WASHINGTON, Aug. 26 (UPI) — A NASA spacecraft has discovered the first planetary system with more than one planet transiting, or crossing in front of, the same star, researchers say.
The Kepler spacecraft detected the transit signatures of two distinct planets in data gathered on the sun-like star designated Kepler-9, a NASA release said Thursday.
The planets have been named Kepler-9b and Kepler-9c.
The discovery came during seven months of observations of more than 156,000 stars as part of an ongoing search for Earth-sized planets outside our solar system, NASA said.
The spacecraft’s ultra-precise camera measures tiny variations in the star’s brightness that occur when a planet moves in front of — or transits — it.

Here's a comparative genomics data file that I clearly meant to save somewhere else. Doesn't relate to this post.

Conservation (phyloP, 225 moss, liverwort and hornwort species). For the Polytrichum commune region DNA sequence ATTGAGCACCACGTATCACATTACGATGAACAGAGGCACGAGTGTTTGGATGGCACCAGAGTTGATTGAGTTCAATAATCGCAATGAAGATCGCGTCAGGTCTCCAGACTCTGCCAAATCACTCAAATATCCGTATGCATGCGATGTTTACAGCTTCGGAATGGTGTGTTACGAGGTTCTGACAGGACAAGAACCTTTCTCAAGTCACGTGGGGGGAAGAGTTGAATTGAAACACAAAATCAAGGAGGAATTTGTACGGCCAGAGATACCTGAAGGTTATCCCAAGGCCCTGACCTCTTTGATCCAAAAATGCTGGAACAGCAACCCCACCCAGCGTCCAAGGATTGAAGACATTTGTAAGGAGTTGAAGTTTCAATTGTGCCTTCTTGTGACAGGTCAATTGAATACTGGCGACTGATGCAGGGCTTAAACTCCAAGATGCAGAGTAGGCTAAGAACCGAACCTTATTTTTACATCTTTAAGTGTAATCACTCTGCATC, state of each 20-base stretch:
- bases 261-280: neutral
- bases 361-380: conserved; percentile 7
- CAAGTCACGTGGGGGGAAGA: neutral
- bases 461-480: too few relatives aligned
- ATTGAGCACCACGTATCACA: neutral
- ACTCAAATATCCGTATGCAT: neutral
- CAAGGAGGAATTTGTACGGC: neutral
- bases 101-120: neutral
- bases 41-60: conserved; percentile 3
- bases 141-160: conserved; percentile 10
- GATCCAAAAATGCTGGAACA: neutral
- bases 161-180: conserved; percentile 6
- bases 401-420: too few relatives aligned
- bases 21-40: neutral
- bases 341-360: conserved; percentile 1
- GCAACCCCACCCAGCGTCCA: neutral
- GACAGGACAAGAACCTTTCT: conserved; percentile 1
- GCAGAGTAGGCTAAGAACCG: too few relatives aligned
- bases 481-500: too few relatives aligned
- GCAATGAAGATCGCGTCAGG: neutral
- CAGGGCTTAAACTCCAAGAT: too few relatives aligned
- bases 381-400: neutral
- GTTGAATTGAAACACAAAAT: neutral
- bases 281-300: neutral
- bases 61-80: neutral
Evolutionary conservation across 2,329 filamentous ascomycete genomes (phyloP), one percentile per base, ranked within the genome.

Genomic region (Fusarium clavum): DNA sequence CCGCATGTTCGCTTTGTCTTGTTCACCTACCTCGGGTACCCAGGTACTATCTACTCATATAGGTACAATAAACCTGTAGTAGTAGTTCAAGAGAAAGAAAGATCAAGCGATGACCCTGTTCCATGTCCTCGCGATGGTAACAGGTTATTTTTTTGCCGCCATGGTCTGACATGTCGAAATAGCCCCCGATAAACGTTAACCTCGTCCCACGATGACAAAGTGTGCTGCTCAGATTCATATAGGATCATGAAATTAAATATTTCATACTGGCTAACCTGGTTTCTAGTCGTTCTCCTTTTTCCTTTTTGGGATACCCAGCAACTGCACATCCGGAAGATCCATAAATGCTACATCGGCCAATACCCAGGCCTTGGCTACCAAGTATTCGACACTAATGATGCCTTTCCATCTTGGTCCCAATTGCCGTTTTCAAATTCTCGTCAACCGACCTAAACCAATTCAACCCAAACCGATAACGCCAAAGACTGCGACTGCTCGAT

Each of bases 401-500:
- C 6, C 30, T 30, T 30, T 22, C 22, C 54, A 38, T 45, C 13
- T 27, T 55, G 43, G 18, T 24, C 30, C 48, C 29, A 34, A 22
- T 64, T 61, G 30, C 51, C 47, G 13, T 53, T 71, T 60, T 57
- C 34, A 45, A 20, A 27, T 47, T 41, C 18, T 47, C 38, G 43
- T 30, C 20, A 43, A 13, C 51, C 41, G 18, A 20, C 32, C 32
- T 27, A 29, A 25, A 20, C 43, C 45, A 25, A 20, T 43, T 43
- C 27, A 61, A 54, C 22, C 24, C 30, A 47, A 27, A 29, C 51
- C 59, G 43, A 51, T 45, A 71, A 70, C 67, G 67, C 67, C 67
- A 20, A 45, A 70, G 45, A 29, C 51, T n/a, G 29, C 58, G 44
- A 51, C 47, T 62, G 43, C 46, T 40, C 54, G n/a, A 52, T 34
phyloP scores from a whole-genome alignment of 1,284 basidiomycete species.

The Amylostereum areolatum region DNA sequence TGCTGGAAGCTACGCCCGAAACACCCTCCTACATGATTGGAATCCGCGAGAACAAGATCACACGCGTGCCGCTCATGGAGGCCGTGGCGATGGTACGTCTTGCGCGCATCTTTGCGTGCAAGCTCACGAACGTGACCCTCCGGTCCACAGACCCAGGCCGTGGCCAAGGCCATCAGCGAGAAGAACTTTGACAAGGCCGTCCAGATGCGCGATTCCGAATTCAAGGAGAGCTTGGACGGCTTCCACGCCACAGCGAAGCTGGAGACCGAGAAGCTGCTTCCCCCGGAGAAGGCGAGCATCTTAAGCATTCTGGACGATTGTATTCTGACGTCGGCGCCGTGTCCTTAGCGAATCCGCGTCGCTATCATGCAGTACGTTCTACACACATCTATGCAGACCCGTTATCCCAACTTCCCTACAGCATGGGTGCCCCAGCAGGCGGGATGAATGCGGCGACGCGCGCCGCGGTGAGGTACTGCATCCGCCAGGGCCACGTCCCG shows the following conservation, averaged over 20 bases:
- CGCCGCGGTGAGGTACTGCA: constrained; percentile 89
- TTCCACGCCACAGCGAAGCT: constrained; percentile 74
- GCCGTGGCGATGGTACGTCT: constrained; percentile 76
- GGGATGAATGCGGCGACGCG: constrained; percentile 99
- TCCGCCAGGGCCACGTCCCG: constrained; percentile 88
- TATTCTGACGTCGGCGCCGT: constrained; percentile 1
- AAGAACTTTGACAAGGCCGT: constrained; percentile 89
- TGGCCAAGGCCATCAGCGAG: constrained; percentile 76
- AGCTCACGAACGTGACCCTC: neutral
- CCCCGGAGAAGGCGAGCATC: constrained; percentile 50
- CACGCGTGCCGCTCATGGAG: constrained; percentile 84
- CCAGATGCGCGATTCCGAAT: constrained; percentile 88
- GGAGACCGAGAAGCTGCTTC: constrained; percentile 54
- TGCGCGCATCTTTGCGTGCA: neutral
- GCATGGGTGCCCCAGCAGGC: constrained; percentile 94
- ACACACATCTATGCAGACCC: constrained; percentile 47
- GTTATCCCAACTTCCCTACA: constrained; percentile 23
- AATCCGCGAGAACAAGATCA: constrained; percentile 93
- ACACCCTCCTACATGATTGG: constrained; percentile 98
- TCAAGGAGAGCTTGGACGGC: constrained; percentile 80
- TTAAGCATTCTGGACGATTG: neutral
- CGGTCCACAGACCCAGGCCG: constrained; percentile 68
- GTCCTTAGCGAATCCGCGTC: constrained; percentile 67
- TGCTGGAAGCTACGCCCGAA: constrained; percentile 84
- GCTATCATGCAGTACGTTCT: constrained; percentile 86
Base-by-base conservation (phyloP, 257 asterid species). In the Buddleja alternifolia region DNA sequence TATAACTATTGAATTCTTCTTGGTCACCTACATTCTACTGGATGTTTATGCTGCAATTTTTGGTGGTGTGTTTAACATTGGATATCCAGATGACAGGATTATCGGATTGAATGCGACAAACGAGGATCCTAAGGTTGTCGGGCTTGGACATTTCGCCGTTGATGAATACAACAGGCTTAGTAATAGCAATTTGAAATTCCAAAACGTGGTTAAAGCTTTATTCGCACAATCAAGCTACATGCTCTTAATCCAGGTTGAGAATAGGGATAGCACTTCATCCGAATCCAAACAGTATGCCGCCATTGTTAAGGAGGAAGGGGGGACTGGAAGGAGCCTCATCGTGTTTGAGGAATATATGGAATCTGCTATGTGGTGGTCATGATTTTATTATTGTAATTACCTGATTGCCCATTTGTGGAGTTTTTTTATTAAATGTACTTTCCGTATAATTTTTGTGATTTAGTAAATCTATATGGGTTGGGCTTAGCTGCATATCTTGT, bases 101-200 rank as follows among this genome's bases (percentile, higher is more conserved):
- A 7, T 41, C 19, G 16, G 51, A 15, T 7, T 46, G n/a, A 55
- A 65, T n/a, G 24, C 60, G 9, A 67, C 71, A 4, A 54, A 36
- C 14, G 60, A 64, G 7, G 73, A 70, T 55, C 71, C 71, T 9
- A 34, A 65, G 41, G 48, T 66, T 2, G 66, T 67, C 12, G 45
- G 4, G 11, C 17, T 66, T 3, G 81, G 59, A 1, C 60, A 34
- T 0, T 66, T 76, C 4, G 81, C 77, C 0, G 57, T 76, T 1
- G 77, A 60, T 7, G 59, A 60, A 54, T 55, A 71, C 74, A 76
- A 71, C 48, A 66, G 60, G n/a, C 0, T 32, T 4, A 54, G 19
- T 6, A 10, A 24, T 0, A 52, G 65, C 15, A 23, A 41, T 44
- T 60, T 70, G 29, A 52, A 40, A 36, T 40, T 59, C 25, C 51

The size of the planet can be determined from these temporary dips in brightness.
“Kepler’s high quality data and round-the-clock coverage of transiting objects enable a whole host of unique measurements to be made of the parent stars and their planetary systems,” Doug Hudgins, a Kepler program scientist at NASA Headquarters in Washington, said.
Copyright 2010 United Press International, Inc. (UPI). Any reproduction, republication, redistribution and/or modification of any UPI content is expressly prohibited without UPI’s prior written consent.